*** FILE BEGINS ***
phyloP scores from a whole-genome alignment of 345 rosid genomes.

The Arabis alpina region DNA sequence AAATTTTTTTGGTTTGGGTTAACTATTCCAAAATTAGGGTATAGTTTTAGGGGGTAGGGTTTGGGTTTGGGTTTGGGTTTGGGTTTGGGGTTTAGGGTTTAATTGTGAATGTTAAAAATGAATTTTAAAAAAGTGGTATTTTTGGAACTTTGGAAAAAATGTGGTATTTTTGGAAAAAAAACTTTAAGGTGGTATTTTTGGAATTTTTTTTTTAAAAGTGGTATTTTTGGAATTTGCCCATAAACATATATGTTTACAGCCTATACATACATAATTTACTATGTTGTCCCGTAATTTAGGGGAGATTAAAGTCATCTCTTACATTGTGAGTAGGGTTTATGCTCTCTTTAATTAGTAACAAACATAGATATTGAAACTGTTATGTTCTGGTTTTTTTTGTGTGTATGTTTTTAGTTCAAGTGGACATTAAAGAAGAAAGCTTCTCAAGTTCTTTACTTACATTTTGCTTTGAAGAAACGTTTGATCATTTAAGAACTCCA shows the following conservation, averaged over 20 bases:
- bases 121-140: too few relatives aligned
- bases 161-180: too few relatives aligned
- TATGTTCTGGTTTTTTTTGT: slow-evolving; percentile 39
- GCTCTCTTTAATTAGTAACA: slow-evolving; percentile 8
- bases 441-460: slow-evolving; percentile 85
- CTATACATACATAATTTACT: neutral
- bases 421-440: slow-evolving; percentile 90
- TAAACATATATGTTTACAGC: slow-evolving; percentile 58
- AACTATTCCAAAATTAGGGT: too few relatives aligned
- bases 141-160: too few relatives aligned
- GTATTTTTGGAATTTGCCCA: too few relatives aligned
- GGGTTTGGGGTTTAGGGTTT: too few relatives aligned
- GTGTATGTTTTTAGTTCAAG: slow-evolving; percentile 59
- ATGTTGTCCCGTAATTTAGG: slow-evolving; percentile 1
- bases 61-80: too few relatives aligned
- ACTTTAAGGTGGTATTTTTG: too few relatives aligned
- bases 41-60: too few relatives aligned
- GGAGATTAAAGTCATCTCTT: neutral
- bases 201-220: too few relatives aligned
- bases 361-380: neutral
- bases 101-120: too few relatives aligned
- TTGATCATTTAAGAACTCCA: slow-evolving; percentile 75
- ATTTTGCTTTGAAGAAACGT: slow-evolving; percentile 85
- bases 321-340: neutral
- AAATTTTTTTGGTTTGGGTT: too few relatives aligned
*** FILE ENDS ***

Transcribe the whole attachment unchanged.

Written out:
phyloP scores from a whole-genome alignment of 345 rosid genomes.

The Arabis alpina region DNA sequence AAATTTTTTTGGTTTGGGTTAACTATTCCAAAATTAGGGTATAGTTTTAGGGGGTAGGGTTTGGGTTTGGGTTTGGGTTTGGGTTTGGGGTTTAGGGTTTAATTGTGAATGTTAAAAATGAATTTTAAAAAAGTGGTATTTTTGGAACTTTGGAAAAAATGTGGTATTTTTGGAAAAAAAACTTTAAGGTGGTATTTTTGGAATTTTTTTTTTAAAAGTGGTATTTTTGGAATTTGCCCATAAACATATATGTTTACAGCCTATACATACATAATTTACTATGTTGTCCCGTAATTTAGGGGAGATTAAAGTCATCTCTTACATTGTGAGTAGGGTTTATGCTCTCTTTAATTAGTAACAAACATAGATATTGAAACTGTTATGTTCTGGTTTTTTTTGTGTGTATGTTTTTAGTTCAAGTGGACATTAAAGAAGAAAGCTTCTCAAGTTCTTTACTTACATTTTGCTTTGAAGAAACGTTTGATCATTTAAGAACTCCA shows the following conservation, averaged over 20 bases:
- bases 121-140: too few relatives aligned
- bases 161-180: too few relatives aligned
- TATGTTCTGGTTTTTTTTGT: slow-evolving; percentile 39
- GCTCTCTTTAATTAGTAACA: slow-evolving; percentile 8
- bases 441-460: slow-evolving; percentile 85
- CTATACATACATAATTTACT: neutral
- bases 421-440: slow-evolving; percentile 90
- TAAACATATATGTTTACAGC: slow-evolving; percentile 58
- AACTATTCCAAAATTAGGGT: too few relatives aligned
- bases 141-160: too few relatives aligned
- GTATTTTTGGAATTTGCCCA: too few relatives aligned
- GGGTTTGGGGTTTAGGGTTT: too few relatives aligned
- GTGTATGTTTTTAGTTCAAG: slow-evolving; percentile 59
- ATGTTGTCCCGTAATTTAGG: slow-evolving; percentile 1
- bases 61-80: too few relatives aligned
- ACTTTAAGGTGGTATTTTTG: too few relatives aligned
- bases 41-60: too few relatives aligned
- GGAGATTAAAGTCATCTCTT: neutral
- bases 201-220: too few relatives aligned
- bases 361-380: neutral
- bases 101-120: too few relatives aligned
- TTGATCATTTAAGAACTCCA: slow-evolving; percentile 75
- ATTTTGCTTTGAAGAAACGT: slow-evolving; percentile 85
- bases 321-340: neutral
- AAATTTTTTTGGTTTGGGTT: too few relatives aligned